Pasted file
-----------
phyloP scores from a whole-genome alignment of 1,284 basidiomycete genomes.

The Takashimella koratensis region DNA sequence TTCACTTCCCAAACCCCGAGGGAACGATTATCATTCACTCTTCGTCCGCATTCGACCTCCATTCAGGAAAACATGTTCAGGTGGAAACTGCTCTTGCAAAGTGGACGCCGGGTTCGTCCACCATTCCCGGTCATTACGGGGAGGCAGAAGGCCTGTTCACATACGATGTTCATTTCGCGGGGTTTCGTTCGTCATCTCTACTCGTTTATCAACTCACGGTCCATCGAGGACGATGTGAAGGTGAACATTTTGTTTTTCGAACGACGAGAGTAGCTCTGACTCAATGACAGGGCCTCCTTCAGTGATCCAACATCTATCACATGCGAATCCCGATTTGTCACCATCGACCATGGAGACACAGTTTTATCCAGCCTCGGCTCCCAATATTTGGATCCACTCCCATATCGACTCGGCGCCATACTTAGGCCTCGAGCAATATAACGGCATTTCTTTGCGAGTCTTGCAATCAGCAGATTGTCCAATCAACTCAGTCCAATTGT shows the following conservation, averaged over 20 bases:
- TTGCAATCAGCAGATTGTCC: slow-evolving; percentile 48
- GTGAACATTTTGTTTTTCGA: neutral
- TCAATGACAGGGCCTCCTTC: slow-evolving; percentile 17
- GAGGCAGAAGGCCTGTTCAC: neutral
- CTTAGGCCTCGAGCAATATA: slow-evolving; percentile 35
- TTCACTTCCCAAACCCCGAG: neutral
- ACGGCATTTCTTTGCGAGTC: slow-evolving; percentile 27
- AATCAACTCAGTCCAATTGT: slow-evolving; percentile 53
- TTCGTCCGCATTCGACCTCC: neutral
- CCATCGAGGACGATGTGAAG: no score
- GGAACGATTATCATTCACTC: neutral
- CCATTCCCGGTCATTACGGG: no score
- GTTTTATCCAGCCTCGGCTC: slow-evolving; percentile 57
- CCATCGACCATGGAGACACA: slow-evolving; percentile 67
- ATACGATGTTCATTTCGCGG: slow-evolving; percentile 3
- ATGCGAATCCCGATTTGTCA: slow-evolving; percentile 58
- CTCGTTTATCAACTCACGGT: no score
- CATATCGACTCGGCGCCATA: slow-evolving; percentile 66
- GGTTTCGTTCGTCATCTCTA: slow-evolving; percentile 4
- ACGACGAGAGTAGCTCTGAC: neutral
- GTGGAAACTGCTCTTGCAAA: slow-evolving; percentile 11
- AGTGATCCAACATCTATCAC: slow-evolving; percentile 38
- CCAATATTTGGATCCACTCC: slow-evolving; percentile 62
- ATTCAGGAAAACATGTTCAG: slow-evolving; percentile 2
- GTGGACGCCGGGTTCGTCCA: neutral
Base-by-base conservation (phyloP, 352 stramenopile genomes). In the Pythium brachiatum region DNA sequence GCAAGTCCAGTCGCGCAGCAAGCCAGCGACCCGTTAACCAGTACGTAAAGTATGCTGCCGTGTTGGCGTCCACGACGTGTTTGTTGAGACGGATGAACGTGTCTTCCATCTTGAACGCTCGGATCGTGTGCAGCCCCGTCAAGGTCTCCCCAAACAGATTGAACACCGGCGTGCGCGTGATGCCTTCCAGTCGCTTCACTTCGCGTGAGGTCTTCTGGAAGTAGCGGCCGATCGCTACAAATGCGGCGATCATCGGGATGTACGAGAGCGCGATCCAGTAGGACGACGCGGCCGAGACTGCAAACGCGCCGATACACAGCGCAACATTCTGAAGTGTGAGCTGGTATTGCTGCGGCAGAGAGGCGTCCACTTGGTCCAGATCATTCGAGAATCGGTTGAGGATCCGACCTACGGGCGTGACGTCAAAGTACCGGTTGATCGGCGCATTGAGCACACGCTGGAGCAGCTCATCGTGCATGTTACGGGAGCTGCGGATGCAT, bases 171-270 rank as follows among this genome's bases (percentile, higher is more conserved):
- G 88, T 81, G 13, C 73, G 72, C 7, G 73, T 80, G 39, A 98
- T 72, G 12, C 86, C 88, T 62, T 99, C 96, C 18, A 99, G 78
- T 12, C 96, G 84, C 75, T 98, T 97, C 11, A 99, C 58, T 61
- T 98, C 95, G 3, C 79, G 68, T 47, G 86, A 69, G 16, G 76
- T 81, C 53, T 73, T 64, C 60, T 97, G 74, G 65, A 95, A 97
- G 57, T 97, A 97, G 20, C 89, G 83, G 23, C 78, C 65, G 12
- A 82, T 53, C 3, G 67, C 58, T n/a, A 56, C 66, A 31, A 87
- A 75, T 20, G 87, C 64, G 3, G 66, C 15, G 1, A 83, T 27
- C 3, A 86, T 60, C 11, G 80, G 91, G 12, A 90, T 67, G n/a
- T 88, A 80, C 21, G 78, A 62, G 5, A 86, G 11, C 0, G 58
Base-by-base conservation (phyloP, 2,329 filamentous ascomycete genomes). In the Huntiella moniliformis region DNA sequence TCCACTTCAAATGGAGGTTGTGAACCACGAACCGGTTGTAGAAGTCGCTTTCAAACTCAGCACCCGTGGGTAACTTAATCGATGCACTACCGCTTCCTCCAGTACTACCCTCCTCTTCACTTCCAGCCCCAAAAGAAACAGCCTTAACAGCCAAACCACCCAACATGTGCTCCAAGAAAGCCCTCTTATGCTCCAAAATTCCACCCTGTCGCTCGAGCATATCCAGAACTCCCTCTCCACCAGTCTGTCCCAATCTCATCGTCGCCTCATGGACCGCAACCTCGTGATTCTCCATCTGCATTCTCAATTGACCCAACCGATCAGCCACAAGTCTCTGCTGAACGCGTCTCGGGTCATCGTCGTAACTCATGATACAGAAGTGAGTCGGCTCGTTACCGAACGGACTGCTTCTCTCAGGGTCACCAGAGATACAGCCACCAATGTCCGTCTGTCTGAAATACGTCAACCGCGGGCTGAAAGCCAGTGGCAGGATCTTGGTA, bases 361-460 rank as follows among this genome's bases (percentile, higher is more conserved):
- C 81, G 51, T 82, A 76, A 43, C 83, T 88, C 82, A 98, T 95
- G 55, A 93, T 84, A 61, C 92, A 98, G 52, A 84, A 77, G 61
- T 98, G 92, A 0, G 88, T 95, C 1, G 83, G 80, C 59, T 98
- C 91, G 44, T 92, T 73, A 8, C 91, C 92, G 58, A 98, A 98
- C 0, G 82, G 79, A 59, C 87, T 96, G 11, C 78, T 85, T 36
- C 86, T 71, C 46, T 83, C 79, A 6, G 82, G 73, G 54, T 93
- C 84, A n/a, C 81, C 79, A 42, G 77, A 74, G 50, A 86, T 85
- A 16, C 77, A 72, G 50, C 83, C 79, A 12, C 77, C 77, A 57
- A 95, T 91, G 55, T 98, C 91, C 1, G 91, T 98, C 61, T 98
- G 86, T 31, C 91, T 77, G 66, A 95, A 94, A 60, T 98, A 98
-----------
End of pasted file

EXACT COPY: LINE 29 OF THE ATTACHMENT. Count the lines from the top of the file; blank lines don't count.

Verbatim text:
- G 88, T 81, G 13, C 73, G 72, C 7, G 73, T 80, G 39, A 98